President Obama announces the Department of Justice will no longer defend DOMA February 23, 2011 A full repeal of the odious Defense of Marriage Act will take some serious lifting, but President Obama takes a step in the right direction by announcing that the DOJ won’t defend the statute in court. Almost equally important, a statement by Attorney General Eric Holder reveals Obama has concluded DOMA is “unconstitutional.” We better get our wedding dress out of storage!  
The Proposition 8 roller-coaster ride continues Earlier this year, marriage-equality foes asked California’s District Court to vacate Judge Vaughn Walker’s overturning of Prop 8, given that he himself was light in the judicial robes. One day later, Judge James Ware denied their motion—and later denied their request to keep trial testimony tapes sealed. Responding to a request from the Ninth Circuit Court of Appeals, the California Supreme Court did rule however that even though the state of California no longer wished to defend the amendment, pro-Prop 8 forces had standing to appeal Walker’s verdict. That clears the way for the case to make it to the U.S. Supreme Court. (Which is potentially a good thing. ) Meanwhile, in December, the marriage-equality group Love Honor Cherish got the green-light to get signatures for a ballot initiative that would undo Prop 8 in the voting booth. So right-wingers can’t say boo about “activist judges.”  
Chaz Bono competes on Dancing With the Stars September 19, 2011 In most cases, the offspring of a pop diva appearing on a reality show would be cause for a bathroom break, not history in the making. But given that Chaz was the first trans person most Americans had ever seen, his mere presence was groundbreaking. It may have been stunt-casting, but producers treated him just like every other contestant. And with Cher popping up on the show and tweeting her unending support while Chaz was on the show, the nation also got to see how a loving parent treats her trans child.  

Secretary of State Hillary Clinton delivers a rousing gay-rights address to the UN
December 6, 2011

We just watched Clinton’s speech to the UN for the sixth time and damn if we didn’t get choked up again! It was the first time a cabinet member has addressed LGBT issues before an international body, and she spoke with the perfect blend of righteousness, humility and urgency. “Like being a woman, like being a racial, religious, tribal or ethnic minority, being LGBT does not make you less human. And that is why gay rights are human rights, and human rights are gay rights.” Hillary in 2016!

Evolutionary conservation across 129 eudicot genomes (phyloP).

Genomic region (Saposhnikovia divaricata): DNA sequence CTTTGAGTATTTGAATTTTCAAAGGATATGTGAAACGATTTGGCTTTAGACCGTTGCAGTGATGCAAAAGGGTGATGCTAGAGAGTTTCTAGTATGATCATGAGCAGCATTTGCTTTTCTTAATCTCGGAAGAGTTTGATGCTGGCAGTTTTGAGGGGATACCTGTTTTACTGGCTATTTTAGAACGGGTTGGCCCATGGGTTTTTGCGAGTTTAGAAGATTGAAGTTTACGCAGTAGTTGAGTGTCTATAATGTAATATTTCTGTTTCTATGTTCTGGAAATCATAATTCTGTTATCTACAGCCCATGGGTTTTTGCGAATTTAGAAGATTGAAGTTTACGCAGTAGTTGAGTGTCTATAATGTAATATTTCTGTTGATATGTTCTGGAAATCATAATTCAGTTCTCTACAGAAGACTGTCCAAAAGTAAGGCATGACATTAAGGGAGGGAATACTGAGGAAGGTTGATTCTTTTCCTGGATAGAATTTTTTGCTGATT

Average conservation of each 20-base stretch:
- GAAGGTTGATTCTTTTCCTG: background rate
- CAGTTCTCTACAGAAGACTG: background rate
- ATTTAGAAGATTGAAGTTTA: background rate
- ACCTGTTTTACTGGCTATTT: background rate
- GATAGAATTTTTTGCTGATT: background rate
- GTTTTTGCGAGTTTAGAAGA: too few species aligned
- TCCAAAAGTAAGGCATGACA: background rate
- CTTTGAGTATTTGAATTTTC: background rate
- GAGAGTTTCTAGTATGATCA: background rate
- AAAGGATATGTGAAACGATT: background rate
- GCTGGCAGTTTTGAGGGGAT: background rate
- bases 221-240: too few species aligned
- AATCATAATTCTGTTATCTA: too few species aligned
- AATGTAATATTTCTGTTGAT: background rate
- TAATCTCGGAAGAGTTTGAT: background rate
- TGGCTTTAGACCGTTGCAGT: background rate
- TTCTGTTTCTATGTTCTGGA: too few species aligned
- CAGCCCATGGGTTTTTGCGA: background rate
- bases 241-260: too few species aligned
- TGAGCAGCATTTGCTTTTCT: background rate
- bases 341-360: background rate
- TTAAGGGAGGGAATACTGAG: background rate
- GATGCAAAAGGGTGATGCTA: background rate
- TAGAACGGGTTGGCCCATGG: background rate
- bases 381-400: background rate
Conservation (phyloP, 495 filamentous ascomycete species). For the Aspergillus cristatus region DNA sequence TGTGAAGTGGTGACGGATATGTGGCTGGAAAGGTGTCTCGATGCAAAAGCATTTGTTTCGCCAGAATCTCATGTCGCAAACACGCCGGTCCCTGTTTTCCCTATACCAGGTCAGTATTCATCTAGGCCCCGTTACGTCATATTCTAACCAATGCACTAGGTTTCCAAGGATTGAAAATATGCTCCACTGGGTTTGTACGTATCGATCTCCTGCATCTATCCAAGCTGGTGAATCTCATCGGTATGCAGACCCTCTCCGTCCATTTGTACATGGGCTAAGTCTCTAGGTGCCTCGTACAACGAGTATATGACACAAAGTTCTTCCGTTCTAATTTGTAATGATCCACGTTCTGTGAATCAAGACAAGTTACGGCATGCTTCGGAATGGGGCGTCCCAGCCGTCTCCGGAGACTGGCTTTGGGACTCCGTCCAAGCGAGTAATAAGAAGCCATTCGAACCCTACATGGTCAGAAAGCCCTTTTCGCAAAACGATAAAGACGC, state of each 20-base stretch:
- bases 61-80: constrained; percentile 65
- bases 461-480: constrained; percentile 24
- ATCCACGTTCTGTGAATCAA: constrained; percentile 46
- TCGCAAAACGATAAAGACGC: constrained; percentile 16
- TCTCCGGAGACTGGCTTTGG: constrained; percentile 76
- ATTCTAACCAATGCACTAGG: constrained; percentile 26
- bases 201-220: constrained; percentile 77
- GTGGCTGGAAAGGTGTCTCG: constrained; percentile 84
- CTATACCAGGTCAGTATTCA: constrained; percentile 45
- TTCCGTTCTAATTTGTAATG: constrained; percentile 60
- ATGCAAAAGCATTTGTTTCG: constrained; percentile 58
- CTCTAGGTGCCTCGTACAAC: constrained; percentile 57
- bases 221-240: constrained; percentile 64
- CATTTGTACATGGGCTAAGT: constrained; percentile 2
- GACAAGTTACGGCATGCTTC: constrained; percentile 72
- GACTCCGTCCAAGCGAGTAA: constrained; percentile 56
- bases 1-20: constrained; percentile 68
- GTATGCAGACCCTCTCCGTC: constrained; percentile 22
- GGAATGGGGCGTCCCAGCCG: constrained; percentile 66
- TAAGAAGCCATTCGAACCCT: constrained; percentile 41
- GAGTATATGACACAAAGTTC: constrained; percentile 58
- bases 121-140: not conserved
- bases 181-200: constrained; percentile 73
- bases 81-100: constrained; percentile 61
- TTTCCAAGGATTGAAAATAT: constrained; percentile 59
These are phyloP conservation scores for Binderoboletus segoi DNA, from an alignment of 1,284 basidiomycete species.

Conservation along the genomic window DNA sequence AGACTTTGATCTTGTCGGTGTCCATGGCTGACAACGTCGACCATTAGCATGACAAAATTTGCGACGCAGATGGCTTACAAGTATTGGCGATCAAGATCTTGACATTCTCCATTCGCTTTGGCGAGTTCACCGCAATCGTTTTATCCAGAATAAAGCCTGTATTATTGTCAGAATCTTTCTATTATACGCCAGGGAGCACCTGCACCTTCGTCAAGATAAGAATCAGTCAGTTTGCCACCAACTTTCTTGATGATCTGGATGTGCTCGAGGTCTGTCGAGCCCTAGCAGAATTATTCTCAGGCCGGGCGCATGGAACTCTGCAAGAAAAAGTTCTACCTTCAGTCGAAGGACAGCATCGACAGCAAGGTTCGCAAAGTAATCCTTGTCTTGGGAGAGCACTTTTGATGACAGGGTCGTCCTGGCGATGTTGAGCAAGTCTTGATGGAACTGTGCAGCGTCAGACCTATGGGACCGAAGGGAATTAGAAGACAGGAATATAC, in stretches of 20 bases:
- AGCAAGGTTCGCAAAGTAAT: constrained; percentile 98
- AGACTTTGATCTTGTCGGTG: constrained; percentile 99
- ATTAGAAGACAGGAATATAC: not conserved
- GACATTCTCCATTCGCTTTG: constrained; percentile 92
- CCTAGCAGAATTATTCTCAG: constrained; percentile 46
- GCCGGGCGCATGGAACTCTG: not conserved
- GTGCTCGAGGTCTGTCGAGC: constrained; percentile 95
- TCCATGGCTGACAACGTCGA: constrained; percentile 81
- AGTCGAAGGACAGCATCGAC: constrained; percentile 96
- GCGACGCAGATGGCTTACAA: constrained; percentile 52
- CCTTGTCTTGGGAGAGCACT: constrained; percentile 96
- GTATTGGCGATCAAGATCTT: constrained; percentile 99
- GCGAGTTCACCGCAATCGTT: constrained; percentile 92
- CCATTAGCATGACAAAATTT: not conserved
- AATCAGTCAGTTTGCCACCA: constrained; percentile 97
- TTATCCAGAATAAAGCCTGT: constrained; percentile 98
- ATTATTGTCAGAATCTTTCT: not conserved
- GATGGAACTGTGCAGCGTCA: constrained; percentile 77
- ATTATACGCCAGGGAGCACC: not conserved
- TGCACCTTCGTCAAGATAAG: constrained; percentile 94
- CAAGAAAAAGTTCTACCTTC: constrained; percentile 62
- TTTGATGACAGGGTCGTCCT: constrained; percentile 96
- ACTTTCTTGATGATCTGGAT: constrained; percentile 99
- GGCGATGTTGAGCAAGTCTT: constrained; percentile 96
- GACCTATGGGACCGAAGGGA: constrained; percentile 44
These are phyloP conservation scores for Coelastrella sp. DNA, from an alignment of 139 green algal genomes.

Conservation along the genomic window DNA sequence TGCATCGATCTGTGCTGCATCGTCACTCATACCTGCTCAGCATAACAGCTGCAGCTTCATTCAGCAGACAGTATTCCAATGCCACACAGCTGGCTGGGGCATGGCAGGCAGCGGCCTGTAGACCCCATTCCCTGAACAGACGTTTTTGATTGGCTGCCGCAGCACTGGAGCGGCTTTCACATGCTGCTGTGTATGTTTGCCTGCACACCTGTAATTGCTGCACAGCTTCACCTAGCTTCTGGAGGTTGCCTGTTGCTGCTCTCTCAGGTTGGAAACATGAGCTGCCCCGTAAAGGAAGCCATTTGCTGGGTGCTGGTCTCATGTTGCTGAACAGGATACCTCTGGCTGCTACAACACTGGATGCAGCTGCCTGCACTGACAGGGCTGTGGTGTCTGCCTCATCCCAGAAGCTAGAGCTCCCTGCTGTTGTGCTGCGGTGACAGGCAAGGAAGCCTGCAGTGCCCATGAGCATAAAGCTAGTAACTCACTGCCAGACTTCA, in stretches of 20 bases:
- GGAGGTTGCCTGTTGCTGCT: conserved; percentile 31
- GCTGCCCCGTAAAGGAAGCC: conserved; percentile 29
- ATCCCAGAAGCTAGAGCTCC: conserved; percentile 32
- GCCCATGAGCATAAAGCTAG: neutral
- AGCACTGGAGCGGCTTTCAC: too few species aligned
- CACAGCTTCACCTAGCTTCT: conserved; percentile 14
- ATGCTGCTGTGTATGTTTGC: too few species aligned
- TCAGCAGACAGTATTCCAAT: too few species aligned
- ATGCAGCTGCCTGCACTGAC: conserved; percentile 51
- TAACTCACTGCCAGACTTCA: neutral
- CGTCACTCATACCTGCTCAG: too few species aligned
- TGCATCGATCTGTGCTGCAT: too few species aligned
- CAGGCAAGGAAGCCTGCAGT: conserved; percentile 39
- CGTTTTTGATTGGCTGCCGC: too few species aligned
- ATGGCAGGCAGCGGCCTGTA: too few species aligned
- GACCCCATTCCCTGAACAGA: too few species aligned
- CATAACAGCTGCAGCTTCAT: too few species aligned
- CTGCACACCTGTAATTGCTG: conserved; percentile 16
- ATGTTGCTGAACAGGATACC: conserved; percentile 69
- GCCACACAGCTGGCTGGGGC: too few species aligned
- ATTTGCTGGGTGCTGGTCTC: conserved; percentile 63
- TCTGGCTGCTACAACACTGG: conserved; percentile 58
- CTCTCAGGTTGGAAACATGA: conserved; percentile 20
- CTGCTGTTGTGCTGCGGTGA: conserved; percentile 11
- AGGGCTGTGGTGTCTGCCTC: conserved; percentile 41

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8 Comments*

  • Hyhybt

    A good list.

  • kawneekwa

    Go Navy!

  • Mark

    8 out of 10 stories are US-centric. Of the two stories that aren’t, Hillary Clinton’s UN address is the only one on the list that has any tangible significance to people outside the US.

    Not to diminish the impact caused by some of the stories in your list, but I would have included something like the protests in Russia as it faces having mention of LGBTs being outlawed, rather than a single person being booed by someone in the audience in a debate between several minor political figures in America.

  • Triple S

    As Mark said, not to diminish the niceness of the list items, but I seriously doubt that transgender man on Dancing With he Stars is one of the most important things of this year for gays. I don’t know a whole lot of other examples, but I’m sure there would be something in another continent that North America or to do with America.

    Again, I don’t mean to diminish any of the importance of these articles.

  • Dan

    As a result of the Supreme Court ruling and subsequent top Appellate Court ruling, marriage equality in Brazil is the top story of 2011, followed by marriage equality in New York.

  • gay greece

    Most reviews in U.S. sites tend to be way too centered on what’s happening in the U.S. By the way, “Don’t Ask, Don’t Tell” was repealed by the Senate December 18, 2010. Even though it went into effect in 2011, politically the repeal is a newsstory from 2010.